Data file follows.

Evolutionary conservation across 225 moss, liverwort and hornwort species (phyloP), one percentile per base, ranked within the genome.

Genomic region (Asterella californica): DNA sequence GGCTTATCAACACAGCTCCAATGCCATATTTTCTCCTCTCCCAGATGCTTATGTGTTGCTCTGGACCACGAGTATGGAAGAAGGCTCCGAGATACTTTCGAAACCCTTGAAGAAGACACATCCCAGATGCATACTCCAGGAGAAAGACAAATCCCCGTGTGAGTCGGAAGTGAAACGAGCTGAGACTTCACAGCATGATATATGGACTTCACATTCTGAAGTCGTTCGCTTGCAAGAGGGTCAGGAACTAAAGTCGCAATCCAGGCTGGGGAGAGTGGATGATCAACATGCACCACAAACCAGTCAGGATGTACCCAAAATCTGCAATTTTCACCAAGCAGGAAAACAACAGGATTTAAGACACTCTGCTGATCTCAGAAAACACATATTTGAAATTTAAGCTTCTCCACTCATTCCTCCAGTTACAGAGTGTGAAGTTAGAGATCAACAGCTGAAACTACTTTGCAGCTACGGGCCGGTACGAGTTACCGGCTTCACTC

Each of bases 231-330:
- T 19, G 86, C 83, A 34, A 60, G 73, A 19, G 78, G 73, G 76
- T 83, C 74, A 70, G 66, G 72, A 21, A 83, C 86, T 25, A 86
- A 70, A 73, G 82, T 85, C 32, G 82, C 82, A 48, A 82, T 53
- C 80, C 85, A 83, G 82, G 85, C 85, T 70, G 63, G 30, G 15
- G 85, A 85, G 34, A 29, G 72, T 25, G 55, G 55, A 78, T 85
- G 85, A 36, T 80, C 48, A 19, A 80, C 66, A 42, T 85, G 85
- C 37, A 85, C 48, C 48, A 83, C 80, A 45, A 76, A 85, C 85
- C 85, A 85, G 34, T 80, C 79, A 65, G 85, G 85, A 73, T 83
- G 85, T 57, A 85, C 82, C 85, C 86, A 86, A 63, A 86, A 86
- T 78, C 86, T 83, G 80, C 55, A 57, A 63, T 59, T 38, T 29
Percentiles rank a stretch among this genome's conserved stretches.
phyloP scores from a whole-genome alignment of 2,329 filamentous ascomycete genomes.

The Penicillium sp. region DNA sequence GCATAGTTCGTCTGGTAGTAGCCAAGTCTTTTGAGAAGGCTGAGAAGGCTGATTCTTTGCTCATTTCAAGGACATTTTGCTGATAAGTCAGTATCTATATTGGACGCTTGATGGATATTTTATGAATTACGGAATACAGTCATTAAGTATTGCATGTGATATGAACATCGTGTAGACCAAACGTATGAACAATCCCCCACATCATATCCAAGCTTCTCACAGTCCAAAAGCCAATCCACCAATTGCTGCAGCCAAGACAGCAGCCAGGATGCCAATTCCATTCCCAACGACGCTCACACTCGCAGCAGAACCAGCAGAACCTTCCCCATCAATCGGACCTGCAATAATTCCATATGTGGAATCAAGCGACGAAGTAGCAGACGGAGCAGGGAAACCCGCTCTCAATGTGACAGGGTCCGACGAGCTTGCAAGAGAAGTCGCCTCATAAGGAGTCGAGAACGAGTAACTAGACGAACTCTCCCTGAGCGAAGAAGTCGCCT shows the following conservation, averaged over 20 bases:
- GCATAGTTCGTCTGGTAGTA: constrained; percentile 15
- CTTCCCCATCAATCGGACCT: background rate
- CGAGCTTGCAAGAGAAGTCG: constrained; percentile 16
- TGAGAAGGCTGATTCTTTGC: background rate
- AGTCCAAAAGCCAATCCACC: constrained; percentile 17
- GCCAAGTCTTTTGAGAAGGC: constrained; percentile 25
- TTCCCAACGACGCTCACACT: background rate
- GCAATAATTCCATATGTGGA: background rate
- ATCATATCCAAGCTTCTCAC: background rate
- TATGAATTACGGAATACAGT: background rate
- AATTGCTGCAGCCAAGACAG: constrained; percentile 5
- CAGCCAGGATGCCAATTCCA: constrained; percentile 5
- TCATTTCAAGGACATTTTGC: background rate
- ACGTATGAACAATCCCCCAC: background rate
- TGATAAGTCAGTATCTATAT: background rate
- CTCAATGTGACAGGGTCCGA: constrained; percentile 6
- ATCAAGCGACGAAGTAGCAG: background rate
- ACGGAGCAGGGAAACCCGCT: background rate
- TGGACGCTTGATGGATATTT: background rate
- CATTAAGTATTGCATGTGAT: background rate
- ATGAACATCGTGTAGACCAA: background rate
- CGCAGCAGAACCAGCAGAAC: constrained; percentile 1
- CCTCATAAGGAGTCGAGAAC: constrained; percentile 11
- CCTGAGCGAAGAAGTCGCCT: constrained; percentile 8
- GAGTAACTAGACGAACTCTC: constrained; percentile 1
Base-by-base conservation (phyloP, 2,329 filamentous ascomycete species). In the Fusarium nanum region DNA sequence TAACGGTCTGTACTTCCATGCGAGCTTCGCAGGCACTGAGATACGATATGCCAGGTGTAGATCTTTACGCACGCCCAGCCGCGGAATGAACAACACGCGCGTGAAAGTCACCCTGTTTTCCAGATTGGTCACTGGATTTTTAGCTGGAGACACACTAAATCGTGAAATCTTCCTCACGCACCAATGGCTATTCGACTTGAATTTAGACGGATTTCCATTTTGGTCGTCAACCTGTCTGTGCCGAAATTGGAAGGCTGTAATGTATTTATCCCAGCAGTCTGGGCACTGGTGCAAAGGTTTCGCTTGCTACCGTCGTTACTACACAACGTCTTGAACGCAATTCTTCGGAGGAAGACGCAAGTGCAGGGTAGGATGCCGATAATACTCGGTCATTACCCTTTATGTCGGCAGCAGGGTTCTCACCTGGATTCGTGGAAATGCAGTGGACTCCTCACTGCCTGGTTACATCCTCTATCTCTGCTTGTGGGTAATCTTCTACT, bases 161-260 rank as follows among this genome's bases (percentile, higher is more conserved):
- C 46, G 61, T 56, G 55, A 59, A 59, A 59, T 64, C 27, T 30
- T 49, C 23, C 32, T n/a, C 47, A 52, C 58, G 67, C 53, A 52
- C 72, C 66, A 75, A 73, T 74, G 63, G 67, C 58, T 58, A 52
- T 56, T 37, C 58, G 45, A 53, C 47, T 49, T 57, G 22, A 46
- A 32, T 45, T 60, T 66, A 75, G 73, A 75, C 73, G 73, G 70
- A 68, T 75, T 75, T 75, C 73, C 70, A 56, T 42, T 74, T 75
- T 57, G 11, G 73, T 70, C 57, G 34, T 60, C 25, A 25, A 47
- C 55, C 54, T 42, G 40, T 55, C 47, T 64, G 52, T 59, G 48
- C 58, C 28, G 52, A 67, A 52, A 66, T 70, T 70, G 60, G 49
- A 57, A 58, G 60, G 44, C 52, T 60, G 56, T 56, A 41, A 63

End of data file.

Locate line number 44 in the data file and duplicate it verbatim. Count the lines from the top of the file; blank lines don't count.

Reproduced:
- T 49, C 23, C 32, T n/a, C 47, A 52, C 58, G 67, C 53, A 52